Theo Padnos was kidnapped and held in Syria, tortured and shown the video of the journalists beheaded by Isis as he himself awaited news of his fate. Reading this was difficult, I had to stop twice and close my eyes and begin again. To imagine living it…impossible. We are only required to be brave enough to bear the truth that he had to live.

On Scary Mommy, You Know You Have A Toddler When…

I watched Girl Rising with Lola one night last week, and was so glad I did. Completely engrossing, often startlingly beautiful and imaginative, other times leaving us both crying a bit, this is a wonderful profile of 9 young girl's lives from 9 different parts of the globe. 

Thursday, November 6, 2014

Lola's Poem: Priceless

Lola's class was assigned poetry- they had to write a poem about happiness, or depression, and Lola chose depression ( she's the least depressed kid, ever ) She wrote about coming out of the fog of pleasing other people, and finding yourself.

Her poem blew me away. I am so proud of her spirit, I am running over with it. I am going to show her the comments here, so if you want to encourage a young poet, this is it.


Dried blond wisps of hair blow into the eyes that crack open with tears. Cracked red nail polish like blood running through your veins. Diamonds fall to the ground. And remind me of those tears. You look at me; you know why I"m crying. 99 cent mascara eyes run, black horses running down my cheeks. Nervous tapping and looking down. I wish I could express myself in a book where I could be put into so many words. Maybe then they could understand. Heart bruised, hands bruised. Long days. Beating heart set apart to my own world and offered my imagination, happiness and slight love. I now walk stronger, I don't cry rivers anymore. Don't love me out of regret, love me because I am what I was meant to be. Not anything more, not anything less. So maybe the black horses get tired and stop running down my cheeks, and maybe I looked up and steadied my hands. And slight love turns into real love. And self respect has been earned. Remember you are priceless.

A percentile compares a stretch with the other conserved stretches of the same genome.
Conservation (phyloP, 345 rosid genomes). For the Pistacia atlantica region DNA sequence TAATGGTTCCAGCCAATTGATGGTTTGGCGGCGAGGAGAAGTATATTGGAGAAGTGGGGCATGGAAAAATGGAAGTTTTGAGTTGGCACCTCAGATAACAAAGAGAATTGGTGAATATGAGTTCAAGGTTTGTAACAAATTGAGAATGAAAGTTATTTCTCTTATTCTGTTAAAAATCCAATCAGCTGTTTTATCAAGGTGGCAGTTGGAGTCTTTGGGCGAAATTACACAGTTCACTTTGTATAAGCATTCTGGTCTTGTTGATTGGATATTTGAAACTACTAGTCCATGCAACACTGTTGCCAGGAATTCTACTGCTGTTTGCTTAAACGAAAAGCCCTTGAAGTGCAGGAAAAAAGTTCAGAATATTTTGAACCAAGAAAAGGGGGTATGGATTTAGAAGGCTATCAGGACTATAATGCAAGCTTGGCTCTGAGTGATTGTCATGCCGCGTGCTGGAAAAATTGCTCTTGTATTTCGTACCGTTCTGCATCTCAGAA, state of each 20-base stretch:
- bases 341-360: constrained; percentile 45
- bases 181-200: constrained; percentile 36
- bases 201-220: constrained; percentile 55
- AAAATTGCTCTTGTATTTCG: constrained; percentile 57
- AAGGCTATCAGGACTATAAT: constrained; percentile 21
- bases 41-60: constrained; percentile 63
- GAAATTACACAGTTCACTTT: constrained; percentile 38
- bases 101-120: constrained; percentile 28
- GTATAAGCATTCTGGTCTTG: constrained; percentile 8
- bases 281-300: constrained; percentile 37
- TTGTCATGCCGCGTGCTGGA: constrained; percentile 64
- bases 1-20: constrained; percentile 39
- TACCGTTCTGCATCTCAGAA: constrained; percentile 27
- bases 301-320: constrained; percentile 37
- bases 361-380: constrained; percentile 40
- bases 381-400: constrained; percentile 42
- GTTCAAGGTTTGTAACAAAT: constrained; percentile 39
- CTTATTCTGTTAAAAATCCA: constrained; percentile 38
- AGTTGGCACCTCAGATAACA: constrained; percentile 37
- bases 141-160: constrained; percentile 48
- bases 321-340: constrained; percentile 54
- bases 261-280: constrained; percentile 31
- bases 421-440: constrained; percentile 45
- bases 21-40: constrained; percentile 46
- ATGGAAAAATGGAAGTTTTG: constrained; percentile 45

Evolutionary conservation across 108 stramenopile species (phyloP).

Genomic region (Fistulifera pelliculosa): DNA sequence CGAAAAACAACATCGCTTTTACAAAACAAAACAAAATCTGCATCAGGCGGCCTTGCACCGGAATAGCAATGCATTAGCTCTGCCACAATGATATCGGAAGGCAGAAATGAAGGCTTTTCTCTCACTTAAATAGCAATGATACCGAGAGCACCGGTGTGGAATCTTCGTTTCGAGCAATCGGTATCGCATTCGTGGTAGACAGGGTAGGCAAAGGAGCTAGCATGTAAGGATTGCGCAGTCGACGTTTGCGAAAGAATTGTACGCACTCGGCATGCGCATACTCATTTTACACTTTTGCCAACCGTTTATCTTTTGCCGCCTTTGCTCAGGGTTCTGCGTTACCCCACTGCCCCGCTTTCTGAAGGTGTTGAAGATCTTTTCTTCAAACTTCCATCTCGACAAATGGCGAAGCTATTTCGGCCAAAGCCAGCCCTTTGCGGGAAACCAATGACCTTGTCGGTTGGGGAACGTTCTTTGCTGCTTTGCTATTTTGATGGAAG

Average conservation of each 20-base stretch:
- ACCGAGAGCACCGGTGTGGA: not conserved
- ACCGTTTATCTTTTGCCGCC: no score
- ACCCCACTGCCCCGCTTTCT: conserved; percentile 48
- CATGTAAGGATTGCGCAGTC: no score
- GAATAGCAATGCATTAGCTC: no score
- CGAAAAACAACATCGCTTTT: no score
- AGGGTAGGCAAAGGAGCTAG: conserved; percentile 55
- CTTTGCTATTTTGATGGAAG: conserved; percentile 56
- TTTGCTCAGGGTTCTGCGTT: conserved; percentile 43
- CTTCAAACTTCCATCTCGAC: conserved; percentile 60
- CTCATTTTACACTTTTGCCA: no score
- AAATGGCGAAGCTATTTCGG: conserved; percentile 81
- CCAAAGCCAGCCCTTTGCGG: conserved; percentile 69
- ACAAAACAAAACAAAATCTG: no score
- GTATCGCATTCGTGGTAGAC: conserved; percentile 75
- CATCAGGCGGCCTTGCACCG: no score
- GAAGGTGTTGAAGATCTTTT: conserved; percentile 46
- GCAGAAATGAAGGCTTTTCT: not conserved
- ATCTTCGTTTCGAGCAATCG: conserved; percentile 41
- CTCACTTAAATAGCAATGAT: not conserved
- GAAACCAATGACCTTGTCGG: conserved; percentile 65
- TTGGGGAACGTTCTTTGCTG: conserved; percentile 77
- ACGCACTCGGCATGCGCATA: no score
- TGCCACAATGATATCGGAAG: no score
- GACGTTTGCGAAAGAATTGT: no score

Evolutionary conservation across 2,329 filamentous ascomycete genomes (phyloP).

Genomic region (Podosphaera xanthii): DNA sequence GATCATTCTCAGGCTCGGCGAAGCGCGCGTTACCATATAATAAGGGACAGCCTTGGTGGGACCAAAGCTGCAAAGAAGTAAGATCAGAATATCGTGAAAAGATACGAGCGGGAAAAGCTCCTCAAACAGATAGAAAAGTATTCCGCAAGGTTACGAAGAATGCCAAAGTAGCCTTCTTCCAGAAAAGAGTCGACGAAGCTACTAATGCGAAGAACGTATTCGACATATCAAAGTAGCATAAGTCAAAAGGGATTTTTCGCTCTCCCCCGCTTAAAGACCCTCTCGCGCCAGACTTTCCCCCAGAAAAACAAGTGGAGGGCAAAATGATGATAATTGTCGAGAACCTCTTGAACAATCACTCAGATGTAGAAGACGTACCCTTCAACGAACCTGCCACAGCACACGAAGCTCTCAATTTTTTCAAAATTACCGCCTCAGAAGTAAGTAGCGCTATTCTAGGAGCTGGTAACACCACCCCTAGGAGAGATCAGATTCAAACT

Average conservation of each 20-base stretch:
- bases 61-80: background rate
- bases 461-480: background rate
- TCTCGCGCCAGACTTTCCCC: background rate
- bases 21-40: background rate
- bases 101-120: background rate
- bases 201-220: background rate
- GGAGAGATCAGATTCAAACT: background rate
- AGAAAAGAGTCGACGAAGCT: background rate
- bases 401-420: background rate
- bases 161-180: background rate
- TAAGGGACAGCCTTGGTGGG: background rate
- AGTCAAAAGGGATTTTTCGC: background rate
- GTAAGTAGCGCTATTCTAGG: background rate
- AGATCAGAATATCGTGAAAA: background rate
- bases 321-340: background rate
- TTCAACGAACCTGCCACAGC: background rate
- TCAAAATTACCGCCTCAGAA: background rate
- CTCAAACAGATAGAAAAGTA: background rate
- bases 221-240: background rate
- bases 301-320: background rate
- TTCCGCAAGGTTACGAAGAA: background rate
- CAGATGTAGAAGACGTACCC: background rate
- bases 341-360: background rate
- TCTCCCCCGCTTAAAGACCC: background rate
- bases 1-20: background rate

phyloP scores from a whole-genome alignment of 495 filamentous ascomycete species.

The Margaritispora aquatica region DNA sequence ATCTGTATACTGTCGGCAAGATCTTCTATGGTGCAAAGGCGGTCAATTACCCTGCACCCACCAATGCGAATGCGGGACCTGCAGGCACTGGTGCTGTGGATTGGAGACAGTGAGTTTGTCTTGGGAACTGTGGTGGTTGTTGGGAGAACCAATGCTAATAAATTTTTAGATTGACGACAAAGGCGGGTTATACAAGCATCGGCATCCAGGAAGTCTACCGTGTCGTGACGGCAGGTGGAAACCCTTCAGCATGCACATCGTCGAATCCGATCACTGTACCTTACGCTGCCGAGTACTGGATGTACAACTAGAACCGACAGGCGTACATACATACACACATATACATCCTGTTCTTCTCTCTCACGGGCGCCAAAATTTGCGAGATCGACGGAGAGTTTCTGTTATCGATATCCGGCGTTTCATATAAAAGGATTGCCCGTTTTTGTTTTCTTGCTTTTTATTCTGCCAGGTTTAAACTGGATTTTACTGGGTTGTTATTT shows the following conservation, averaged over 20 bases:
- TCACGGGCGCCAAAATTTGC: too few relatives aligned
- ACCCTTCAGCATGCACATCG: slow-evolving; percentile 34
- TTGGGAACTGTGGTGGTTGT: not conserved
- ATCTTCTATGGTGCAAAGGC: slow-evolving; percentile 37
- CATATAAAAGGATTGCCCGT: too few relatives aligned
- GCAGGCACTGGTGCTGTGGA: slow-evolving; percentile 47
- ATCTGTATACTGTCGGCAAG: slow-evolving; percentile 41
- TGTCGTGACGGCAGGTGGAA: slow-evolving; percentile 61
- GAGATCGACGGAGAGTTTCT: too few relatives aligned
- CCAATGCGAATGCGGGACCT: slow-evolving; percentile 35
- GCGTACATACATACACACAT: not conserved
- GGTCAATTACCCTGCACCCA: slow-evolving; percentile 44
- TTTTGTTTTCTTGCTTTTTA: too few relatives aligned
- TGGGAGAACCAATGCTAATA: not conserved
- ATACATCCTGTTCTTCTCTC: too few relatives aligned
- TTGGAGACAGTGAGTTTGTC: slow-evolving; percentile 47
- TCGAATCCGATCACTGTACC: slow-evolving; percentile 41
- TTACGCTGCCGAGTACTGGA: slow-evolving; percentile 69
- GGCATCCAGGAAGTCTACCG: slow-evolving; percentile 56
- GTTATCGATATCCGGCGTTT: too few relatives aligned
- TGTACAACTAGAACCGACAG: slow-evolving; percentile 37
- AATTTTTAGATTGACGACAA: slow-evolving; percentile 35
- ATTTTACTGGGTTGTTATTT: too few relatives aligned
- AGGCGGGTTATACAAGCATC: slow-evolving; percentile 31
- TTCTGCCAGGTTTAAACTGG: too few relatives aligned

Sunday, November 2, 2014

Response To 'Excavation' a memoir

I wanted to read Excavation because I heard about it everywhere I went online- on Twitter, Facebook, in various groups I was a part of, people were talking about this book. Wendy Ortiz has written a quietly and persistently honest recounting of the sexual molest that her eighth grade teacher- a guy without, it seems, any redeeming qualities, being that he is whiny, demanding, annoying, creepy and oh yes- a predator- perpetuated on her for four years.